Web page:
The Portrait of Charles Crenchaw aims to honor the first Black climber to summit Denali and shed light on the outdoor community’s long-entrenched blindness to diversity issues.
In the summer of 1964, Charles Crenchaw became the first Black summiteer of Denali — North America’s highest peak. It would take 57 years before the trailblazing mountaineer’s pivotal achievement received the recognition enjoyed by his nonethnic contemporaries.
That’s because this week, the art exhibit, Something Yet Higher, will open to the public at the American Mountaineering Museum in Golden, Colorado. And the centerpiece of the exhibit will feature an original portrait painting of Crenchaw — a combined effort of the outdoor industry, including an artist, journalist, and major brands.
First Black Summiteer of Denali: Charles Madison Crenchaw
Charles Madison Crenchaw was notable for many things. The Seattle man first served as a flight engineer in the Army Air Corps. In his post-service life, Crenchaw enjoyed a successful aeronautics engineering career with Boeing Aircraft.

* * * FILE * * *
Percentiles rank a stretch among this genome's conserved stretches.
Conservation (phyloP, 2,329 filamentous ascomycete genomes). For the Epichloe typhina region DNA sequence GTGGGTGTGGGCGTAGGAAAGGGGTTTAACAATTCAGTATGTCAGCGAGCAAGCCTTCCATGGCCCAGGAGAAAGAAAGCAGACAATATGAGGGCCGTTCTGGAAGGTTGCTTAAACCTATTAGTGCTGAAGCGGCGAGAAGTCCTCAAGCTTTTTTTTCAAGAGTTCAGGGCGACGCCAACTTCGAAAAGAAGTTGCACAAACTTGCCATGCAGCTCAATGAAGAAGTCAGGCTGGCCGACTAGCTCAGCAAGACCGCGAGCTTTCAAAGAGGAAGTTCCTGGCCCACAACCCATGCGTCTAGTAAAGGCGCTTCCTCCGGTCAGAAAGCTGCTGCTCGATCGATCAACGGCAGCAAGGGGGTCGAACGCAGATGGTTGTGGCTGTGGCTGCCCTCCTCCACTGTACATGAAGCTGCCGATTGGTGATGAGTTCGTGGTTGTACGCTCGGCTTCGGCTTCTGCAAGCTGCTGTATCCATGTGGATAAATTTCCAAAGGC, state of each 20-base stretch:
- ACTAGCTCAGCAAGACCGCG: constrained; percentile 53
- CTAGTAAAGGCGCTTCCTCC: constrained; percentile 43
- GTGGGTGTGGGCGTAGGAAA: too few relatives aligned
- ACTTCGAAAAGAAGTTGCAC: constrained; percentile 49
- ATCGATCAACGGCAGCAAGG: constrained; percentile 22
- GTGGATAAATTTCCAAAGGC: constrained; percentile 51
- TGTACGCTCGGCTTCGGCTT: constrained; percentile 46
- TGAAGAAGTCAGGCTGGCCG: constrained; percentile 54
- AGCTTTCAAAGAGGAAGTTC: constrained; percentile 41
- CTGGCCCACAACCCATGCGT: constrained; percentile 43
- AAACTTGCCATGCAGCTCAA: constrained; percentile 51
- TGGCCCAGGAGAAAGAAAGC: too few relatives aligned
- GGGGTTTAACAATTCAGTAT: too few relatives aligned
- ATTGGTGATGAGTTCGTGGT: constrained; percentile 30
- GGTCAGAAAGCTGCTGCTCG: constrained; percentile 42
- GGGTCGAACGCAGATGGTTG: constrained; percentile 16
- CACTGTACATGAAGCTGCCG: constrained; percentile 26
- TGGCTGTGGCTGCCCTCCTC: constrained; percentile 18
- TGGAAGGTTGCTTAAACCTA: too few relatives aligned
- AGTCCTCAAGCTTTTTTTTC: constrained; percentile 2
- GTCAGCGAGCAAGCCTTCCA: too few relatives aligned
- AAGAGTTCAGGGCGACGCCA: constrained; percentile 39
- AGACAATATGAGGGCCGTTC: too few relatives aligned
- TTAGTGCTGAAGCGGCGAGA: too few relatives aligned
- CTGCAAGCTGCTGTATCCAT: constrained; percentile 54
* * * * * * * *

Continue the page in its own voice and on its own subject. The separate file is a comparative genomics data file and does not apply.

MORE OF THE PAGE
In his downtime, he was an avid climber and constant student of the craft. At the time of his Denali ascent, Crenchaw was just 3 years deep in the discipline.
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The original painting debuted on August 5 for industry professionals at the inaugural Big Gear Show in Park City, Utah. It then made its Colorado premiere one week later at the summer Outdoor Retailer in Denver.
Charles Crenchaw’s Legacy
The portrait is the fruit of a somewhat unlikely quorum’s labor. Journalist James Edward Mills is credited with the portrait’s conception, a visual homage to accompany his chronicle of Crenchaw’s ascents. Utah-based artist Lamont White transcribed that concept to the oversized canvas, and adventure brands Outdoor Research and Seirus commissioned the project.
The result is a subtly evocative, humbling commemorative entry to the imperfect halls of mountaineering’s best moments. As the painting’s official custodian, James Mills says he intends to circulate the piece through the United States following the exhibition. After all, the piece was never intended for the sole purpose of commemoration.
To borrow from Mike Carey of Seirus, “[The] memorialization of Charles Crenchaw in this history and portrait will serve as an enduring example of what people can achieve, given a chance. Elevating his inspiring story … sends the message of rightful belonging in the outdoor community, encourages diverse participation and inspires true welcoming.”